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Switching to W7 made easy

01 Dec 10

Migrating your computers to the Windows 7 operating system can be relatively painless if you do some advance planning – that’s the conclusion of a study carried out by security firm Symantec, which has more than 10 years’ experience with Windows migrations.
"The purpose of the survey was to capture some of the best practices or some of the experiences of those businesses that had already gone through the process, so we could share it with companies that have yet to go through that migration process,” says Steve Martin, Symantec’s director, Small and Mid-Sized Businesses and Distribution, Pacific region.
The survey interviewed more than 1300 IT managers from small to large businesses worldwide, and found that preparation time played a key role in the impact that migration had on the business.
"Those that put in around 20 hours of planning for their migration had significantly better results, so the migration resulted in downtime for end-users of approximately two hours, and 60% of the end-user community were extremely satisfied with the migration,” Martin says. "When we compared that with companies that only spent a minimal amount of time – about eight hours of planning – they had an average of about six hours of downtime per end-user and only 25% reported that they were extremely satisfied with the migration.”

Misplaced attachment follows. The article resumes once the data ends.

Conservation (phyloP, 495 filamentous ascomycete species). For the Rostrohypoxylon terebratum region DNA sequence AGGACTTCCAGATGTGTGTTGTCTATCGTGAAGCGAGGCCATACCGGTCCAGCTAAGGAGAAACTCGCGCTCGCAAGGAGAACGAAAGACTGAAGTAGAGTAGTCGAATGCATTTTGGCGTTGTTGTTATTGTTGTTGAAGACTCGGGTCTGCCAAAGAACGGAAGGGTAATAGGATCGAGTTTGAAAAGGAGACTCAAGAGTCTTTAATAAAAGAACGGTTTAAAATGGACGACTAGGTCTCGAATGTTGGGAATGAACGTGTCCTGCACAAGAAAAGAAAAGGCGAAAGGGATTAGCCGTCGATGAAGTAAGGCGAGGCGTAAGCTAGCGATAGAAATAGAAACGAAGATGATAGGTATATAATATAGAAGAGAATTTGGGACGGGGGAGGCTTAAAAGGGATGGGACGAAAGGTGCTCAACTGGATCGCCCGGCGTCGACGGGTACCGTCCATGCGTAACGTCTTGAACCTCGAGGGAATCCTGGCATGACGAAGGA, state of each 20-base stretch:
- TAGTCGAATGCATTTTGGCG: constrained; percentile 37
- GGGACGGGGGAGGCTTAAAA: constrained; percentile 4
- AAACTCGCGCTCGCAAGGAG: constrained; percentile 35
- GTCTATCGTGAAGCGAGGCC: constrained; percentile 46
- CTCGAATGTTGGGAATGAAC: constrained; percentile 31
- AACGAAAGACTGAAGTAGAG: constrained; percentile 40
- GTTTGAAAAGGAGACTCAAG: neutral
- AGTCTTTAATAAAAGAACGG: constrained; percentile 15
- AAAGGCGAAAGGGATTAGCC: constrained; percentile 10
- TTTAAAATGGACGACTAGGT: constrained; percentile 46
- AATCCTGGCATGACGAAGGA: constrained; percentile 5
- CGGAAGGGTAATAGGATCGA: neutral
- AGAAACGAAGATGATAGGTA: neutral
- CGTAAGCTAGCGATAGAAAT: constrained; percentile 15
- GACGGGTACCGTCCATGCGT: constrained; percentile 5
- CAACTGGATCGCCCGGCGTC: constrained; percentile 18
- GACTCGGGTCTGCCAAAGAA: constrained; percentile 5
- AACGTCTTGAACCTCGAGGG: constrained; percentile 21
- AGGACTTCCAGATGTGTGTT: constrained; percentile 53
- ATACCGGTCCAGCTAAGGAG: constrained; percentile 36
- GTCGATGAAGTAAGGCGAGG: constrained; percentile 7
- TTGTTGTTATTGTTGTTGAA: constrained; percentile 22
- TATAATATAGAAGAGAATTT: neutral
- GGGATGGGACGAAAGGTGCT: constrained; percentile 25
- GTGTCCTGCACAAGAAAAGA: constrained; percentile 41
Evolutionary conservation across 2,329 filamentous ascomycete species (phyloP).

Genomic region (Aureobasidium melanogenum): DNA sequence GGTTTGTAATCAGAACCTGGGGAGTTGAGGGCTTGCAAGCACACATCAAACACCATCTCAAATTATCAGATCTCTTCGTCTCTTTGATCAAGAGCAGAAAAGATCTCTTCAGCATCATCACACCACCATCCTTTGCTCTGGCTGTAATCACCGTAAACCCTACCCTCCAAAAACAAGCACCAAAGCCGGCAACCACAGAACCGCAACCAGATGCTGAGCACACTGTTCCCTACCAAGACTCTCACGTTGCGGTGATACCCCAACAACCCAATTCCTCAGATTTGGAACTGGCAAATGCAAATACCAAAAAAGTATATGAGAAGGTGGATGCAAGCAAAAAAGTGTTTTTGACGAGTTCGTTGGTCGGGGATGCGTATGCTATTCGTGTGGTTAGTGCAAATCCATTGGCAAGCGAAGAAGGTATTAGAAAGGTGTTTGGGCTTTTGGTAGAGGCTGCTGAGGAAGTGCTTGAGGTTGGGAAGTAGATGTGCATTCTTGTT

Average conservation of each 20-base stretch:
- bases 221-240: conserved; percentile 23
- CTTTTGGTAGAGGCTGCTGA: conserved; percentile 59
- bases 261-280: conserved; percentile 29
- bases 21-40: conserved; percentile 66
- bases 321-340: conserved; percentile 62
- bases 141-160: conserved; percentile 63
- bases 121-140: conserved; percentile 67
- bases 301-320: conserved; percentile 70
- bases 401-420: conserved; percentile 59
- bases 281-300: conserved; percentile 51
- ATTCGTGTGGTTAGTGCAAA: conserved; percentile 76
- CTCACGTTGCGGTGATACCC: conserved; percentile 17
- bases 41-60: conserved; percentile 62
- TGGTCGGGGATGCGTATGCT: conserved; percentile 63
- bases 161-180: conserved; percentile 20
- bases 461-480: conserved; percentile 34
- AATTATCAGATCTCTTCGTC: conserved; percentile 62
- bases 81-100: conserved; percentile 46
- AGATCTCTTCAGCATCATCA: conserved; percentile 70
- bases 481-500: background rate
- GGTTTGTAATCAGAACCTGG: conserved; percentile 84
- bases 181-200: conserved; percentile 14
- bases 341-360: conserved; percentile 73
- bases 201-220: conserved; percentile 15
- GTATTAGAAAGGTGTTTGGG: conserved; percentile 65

Martin offers the following advice for businesses switching to Windows 7:
Ensure you’ve got the tools to automate your whole planning and execution process – it’s just too hard to do it manually. Use those tools to firstly understand and discover what your PC fleet looks like: disk space, memory availability, CPU speed, etc. so you can understand what hardware you might need to upgrade before you do the migration, and what you can use of what you’ve already got in your fleet.
Understand what applications are being deployed across your desktop fleets, and test those with W7 to make sure you’ve got the appropriate strategies to migrate those applications over to W7 or update the versions if they need updating.
Capture each user’s settings and personality profile: screensavers, bookmarks, files and directories, through to the way that they set their icons within their word processor or spreadsheets, etc.
Once you’ve got all that stuff, automate the operating system migration: back up your system, migrate it to W7, then reinstall the personalisations, files and applications for each user.
Make sure that it all works: check outcomes, understanding where errors might have occurred and how to address them.